If you have been to my yoga classes in the last few years you probably have experienced some self-massaging using rubber balls. Or perhaps you have seen other self- massage instruments such as foam rollers or massage sticks at your gym, physical therapist’s office or your friend’s apartment. So what is the deal with Self-Massage?
This practice of Self-Massage is also known as Self-Myofascial release. Myofascia is the connective tissue network that runs through your body. You can learn more about fascia on my previous post So what is Fascia Anyway? In summary, Myofascia wraps around your internal organs and muscles and holds it all in place. I like the definition “it's the organ of form.”
When there is trauma or injury to any area of your body or “form,” it can lead to weakness or adhesions in your myofascia. This may limit your range of motion and can even compress your muscles and nerves, leading to less hydration and blood flow to those areas. This can lead to pain and/or injury and can impact your performance. To heal and recover from this form-traumas you simple roll your bodyweight (i.e., self-massage) onto massage balls, foam rollers and other devices available out there. Like any other alternative medicine technique you must use your judgment, learn some basic technique from a trusted source, figure out what works for you, consult your doctor, etc, etc.
Since I started working with Self-Myofascial release about five years ago, I do some form of self-massage every day for 10 to 15 minutes. I roll my muscles pre- and post-workout and often before meditation or bed. Doing this I’ve experienced relief from my back pain, plantar fasciitis, and my mental and emotional states have received the benefits as well.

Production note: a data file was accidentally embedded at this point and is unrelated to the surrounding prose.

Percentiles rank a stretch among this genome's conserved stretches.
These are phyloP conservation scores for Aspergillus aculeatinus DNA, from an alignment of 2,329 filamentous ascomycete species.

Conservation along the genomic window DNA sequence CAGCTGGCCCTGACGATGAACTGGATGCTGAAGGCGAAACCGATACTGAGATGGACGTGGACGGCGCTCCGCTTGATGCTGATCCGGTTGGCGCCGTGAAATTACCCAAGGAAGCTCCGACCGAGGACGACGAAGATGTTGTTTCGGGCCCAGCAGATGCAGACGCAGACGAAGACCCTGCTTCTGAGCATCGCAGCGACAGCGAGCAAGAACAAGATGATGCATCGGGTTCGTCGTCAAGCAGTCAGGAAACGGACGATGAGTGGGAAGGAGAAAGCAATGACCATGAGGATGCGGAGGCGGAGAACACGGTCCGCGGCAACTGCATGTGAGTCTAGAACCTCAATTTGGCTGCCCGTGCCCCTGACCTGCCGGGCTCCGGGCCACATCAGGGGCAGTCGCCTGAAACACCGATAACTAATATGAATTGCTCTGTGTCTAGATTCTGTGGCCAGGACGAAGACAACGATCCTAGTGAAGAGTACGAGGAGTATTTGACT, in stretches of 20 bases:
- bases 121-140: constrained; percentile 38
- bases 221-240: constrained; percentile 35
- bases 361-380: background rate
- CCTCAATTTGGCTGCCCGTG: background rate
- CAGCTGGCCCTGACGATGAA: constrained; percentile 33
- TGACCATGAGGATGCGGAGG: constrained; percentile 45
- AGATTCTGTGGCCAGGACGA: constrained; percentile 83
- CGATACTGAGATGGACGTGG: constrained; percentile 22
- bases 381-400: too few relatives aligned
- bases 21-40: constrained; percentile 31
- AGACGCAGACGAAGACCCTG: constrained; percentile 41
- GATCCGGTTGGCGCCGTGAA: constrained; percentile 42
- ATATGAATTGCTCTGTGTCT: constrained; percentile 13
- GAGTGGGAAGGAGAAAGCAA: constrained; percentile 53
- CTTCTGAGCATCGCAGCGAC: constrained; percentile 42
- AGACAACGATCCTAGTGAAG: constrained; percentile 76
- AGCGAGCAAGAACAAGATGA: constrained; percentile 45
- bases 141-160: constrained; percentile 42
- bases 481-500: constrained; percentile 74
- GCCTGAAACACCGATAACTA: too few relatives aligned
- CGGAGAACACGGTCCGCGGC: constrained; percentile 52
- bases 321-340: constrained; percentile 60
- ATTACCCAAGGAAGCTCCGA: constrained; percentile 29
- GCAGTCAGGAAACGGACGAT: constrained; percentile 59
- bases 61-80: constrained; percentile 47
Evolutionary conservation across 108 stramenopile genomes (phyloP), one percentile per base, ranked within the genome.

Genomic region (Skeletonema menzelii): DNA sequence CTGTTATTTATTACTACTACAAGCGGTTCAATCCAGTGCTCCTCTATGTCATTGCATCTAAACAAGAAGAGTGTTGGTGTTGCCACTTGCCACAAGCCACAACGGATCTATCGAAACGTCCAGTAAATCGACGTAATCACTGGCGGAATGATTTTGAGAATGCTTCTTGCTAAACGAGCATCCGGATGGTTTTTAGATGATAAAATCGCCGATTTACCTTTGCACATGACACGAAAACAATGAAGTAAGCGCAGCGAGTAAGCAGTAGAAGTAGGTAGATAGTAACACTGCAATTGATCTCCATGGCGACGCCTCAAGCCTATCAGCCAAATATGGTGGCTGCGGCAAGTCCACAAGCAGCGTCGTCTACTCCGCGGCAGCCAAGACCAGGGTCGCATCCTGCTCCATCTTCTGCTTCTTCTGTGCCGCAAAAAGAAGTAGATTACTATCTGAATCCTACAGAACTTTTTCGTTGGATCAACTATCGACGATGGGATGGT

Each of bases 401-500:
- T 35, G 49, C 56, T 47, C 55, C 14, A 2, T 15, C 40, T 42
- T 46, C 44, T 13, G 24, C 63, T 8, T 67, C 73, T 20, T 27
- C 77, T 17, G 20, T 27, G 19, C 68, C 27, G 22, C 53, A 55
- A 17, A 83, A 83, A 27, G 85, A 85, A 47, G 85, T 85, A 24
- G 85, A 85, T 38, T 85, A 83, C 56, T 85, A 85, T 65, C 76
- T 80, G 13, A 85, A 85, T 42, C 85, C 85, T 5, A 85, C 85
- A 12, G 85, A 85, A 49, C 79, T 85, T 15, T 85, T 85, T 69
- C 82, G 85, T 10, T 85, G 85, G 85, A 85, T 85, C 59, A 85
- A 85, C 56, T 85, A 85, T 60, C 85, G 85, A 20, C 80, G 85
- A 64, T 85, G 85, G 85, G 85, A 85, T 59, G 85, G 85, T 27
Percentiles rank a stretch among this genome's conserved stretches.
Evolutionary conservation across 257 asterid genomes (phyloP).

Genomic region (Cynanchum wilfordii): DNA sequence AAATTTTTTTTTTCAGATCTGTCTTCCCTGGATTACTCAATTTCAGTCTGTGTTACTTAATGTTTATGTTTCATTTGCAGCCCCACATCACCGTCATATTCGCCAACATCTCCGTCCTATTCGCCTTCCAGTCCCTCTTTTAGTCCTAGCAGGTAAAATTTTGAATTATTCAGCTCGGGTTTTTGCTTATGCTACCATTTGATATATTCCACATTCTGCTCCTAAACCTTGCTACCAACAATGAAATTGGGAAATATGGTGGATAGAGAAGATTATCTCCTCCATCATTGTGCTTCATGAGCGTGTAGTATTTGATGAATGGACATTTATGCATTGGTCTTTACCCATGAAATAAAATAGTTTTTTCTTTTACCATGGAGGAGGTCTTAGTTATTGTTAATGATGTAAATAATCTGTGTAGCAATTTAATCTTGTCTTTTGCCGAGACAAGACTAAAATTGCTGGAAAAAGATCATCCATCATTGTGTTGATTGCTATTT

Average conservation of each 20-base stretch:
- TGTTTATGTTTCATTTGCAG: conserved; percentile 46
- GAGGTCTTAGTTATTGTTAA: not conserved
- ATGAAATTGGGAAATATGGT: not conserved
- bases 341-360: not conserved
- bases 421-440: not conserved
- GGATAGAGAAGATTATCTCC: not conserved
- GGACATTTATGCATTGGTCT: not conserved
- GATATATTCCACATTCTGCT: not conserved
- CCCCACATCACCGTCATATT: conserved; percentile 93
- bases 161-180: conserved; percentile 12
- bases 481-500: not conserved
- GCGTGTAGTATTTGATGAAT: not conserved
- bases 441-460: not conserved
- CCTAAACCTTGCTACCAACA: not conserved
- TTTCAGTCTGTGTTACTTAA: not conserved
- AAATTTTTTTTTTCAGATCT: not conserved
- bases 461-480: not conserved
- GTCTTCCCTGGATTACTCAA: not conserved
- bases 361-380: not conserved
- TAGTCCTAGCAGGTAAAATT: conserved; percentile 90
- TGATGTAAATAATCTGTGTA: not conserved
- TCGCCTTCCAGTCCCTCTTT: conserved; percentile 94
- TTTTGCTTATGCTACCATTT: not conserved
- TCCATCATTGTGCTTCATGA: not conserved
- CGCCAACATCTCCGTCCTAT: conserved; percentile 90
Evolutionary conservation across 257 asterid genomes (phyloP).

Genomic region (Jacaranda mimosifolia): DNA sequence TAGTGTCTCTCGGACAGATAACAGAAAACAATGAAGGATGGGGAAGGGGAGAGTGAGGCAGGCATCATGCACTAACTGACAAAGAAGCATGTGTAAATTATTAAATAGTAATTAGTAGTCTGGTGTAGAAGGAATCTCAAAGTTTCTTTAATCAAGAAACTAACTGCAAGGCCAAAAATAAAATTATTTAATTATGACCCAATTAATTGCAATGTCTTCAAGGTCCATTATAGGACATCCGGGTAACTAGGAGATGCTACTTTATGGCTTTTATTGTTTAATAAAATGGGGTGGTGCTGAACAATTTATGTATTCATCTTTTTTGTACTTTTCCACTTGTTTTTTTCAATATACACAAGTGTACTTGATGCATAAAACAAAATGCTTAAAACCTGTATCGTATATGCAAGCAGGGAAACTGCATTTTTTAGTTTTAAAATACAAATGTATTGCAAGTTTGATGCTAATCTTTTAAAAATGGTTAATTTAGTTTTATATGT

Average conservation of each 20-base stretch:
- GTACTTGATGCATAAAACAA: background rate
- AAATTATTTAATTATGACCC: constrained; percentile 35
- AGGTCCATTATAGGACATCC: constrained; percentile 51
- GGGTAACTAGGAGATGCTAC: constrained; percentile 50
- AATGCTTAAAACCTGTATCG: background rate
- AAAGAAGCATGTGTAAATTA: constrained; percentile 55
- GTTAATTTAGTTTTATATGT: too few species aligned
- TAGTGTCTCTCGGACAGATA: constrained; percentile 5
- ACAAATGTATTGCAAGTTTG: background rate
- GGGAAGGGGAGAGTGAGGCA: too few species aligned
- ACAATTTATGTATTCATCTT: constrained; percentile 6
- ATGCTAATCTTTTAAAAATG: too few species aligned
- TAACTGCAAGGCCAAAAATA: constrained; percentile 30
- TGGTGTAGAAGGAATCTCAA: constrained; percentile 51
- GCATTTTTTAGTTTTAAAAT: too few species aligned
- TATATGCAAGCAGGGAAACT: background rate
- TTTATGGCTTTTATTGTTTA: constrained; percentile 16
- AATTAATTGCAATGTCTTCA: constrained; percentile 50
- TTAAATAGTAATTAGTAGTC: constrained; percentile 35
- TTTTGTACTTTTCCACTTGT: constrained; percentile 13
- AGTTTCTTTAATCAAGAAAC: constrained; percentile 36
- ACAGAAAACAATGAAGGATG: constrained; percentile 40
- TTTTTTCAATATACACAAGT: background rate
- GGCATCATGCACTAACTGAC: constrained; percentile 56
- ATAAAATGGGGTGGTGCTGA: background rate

I can't stress enough all the mental and emotional benefits of Self-Myofascial release but here are 5 of the main physical benefits of self-myofascial release as listed in Love Life Surf :
1. Increases blood flow. Research has shown that self-myofascial release can increase vascular function. By getting rid of knots and tension in the fascia that may be restricting fluid flow in the area, self-myofascial release techniques helps to keep your muscles and connective tissue well hydrated. That means that you’ll recover and heal faster.
2. Improves muscular range of motion. Studies have also shown that self-myofascial release can increase range of motion without decreasing muscle force or activation. By breaking up the adhesions in the fascia, your muscles and connective tissue can move more freely and you avoid muscle restrictions when you exercise.
3. Reduce muscle soreness. With better circulation to your muscles and connective tissues, you’ll experience less muscle soreness.
4. Maintains normal functional muscular length. Self-myofascial release relieves tension in the myofascia network and helps your muscles return to their normal length, improving muscle function.
5. Encourages movement of your lymph – a major component of your immune system that helps to fight infection in the body. However, the lymph system relies on movement pressure to move the fluid. Self-myofascial release can encourage the flow of lymph back to the heart.
Ultimately, this means that you’ll move better, recover faster, perform better and have less pain so that you can continue to be active and do what you love to do. I am more than happy to help you develop your own routine, just reach out to me.